J.D. Salinger dies — so what?
I’m sorry, but I can’t muster much interest in the passing of J.D. Salinger. He may have died yesterday, but he left this world in 1965, when he withdrew into a New Hampshire farmhouse and refused to publish anymore. No interviews, no pictures. The world was not good enough for him, his work too fine for the vulgar likes of us. I say we return the favor: Jerry who?
What’s more, Salinger’s reputation is based on the inexplicable popularity of his weakest piece of writing, The Catcher in the Rye. I know this novel, beloved by adolescents and post-adolescents everywhere, is supposed to be the quintessence of teen alienation and rebellion. Bah, say I.
I submit to you that Catcher isn’t about adolescence at all, but is actually a mid-life crisis novel in teen drag.
Consider: Holden Caulfield, the novel’s hero, may be 16, but he’s six feet two inches tall, with a shock of gray hair. He drinks cocktails in bars. When he runs away from home, he checks into a hotel. He has an unsatisfying experience with a prostitute (impotence, anyone?). He spends three days wallowing in drink and loneliness.
Caulfield wants to be a protector of children. He plans to run away to the West and start a new life. He suffers a nervous breakdown. Doesn’t that sound more like a middle-aged man confronting his failures than a teenager who can’t seem to get started? I couldn’t identify with Caulfield when I was a teenager, and he strikes me as inauthentic now.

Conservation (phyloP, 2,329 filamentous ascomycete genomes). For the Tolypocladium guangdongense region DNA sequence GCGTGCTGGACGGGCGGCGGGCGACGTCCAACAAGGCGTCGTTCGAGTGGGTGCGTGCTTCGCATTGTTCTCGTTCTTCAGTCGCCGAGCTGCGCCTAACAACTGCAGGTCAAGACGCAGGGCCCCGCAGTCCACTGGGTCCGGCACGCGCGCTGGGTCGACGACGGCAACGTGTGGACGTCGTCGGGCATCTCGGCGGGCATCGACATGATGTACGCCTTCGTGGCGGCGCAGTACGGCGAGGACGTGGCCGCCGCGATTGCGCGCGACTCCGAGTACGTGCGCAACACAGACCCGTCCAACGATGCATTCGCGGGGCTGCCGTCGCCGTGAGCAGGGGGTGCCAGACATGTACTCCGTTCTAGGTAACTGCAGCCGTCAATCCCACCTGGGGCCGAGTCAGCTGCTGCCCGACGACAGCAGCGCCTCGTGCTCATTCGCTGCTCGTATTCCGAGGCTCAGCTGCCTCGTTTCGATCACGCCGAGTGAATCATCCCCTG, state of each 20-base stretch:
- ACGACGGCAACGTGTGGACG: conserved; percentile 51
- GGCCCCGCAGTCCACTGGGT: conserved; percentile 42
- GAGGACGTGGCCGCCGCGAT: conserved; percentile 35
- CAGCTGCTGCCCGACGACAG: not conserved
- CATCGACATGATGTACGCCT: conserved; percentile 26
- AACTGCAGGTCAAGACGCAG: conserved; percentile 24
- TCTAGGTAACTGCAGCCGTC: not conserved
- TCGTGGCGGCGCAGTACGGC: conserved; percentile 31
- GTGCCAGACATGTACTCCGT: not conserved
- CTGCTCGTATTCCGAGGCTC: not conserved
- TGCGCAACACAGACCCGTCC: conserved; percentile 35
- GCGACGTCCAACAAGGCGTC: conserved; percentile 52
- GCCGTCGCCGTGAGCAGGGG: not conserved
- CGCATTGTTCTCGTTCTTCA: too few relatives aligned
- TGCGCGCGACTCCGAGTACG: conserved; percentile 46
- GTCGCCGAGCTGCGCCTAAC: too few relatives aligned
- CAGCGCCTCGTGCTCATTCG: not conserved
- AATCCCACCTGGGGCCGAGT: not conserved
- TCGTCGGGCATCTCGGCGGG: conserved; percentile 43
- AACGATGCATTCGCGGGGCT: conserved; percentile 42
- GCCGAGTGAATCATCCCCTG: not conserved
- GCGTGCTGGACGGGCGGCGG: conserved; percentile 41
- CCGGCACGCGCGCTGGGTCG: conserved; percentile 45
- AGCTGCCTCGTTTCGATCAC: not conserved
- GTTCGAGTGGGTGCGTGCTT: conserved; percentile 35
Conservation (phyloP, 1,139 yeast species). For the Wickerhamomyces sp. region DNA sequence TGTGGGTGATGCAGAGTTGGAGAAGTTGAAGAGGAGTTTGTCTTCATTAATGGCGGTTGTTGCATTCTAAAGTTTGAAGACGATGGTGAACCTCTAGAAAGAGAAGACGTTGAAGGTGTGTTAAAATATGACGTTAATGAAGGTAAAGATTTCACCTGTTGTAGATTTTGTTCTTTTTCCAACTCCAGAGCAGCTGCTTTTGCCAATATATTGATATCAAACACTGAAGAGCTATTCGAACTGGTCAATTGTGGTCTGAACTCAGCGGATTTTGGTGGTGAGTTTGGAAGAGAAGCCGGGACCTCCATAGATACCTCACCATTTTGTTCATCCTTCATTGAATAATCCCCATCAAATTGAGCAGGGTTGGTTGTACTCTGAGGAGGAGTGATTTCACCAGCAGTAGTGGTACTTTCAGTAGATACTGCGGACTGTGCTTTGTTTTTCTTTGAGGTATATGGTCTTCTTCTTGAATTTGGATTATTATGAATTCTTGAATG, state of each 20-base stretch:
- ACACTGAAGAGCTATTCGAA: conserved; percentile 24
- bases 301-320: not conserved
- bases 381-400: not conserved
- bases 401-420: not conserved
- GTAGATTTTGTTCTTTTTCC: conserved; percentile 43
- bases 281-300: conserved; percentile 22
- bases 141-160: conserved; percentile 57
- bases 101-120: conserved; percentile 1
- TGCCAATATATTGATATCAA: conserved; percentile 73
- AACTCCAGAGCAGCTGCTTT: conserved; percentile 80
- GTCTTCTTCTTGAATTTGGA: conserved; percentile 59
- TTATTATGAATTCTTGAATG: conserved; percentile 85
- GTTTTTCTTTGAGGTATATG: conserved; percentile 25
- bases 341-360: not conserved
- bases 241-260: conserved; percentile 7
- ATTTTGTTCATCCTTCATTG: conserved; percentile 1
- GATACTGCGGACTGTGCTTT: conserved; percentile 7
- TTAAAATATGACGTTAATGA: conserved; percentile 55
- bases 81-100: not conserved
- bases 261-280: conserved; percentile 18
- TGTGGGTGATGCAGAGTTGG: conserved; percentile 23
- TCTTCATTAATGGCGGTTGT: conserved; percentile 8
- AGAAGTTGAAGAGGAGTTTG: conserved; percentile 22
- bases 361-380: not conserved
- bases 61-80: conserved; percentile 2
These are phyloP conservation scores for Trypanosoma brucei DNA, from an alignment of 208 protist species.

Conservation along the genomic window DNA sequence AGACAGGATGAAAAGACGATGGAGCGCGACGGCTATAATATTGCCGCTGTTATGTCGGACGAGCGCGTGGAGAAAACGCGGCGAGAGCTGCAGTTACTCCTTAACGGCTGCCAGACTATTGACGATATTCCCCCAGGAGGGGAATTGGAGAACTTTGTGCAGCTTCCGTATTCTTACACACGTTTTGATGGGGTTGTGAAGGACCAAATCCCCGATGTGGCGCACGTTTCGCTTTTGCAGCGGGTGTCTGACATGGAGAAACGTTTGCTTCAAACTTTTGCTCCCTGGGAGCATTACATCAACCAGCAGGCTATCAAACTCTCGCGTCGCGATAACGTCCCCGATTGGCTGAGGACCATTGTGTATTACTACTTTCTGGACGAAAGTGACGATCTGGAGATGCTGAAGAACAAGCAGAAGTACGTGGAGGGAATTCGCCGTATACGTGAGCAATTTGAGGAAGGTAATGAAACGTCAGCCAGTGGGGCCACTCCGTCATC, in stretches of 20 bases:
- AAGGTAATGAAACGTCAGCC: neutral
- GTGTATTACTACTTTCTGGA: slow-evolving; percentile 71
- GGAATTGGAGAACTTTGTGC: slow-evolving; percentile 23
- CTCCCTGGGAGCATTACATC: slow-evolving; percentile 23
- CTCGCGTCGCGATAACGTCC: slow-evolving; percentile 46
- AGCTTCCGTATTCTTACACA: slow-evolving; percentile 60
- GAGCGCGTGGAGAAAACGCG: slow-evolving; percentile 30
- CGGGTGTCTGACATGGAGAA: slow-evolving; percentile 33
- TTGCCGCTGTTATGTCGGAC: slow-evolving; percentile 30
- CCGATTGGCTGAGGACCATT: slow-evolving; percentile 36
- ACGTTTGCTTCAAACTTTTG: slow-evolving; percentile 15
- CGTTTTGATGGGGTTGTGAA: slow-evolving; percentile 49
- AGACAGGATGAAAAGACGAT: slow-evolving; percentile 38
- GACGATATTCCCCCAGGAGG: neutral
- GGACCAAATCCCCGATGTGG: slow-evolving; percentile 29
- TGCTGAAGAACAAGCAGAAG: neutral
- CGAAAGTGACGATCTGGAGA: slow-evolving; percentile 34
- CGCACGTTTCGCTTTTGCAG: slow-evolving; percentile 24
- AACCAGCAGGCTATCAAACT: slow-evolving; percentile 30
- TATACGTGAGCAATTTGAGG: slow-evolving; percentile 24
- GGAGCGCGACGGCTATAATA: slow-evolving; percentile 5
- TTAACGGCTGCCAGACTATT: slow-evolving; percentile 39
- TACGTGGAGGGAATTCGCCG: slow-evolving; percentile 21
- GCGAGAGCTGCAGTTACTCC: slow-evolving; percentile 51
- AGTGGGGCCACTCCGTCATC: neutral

Salinger was, I’ll grant, one of the finest short story writers of the post-World War II era. In his stories and novellas, he’s an accomplished stylist whose prose seems effortless, and he displays a true awareness of the emotional and psychological realities and stresses of his time.
But Salinger withdrew from public life with a relatively small body of work published. If he’d died in 1965, instead of noisily going off to his New Hampshire hermitage, he’d be considered a minor but important writer.
Salinger’s disappearance from view, combined with the cultish popularity of Catcher, only heightened the public’s romance and fascination with him. The longer he remained silent, the more we squirmed in anticipation.
Great curiosity developed over the question of whether he had stopped writing, or was scribbling daily, producing great works that he filed in a cabinet.
At this point, I could not care less. Maybe Salinger’s death will be followed by the posthumous publication of novels and stories of genius, work that elevates him to the higher reaches of American literature. If so, then I’ll take all this back.
But I have to say, if Salinger is ethically consistent in his rejection of the world, then even if he did write brilliant books in that long Rip Van Winkle hibernation, he would have been obliged to burn them.
Won’t it be delicious, though, now that he’s dead and no longer able to guard his precious words from the unworthy gaze of the world, if his estate sells rights to the movies? I can see it now: Coming soon, A Catcher in the Rye, starring Robert Pattinson…
Okay, maybe Salinger had a point after all.
Catcher lovers out there, I invite you to explain how I’m wrong.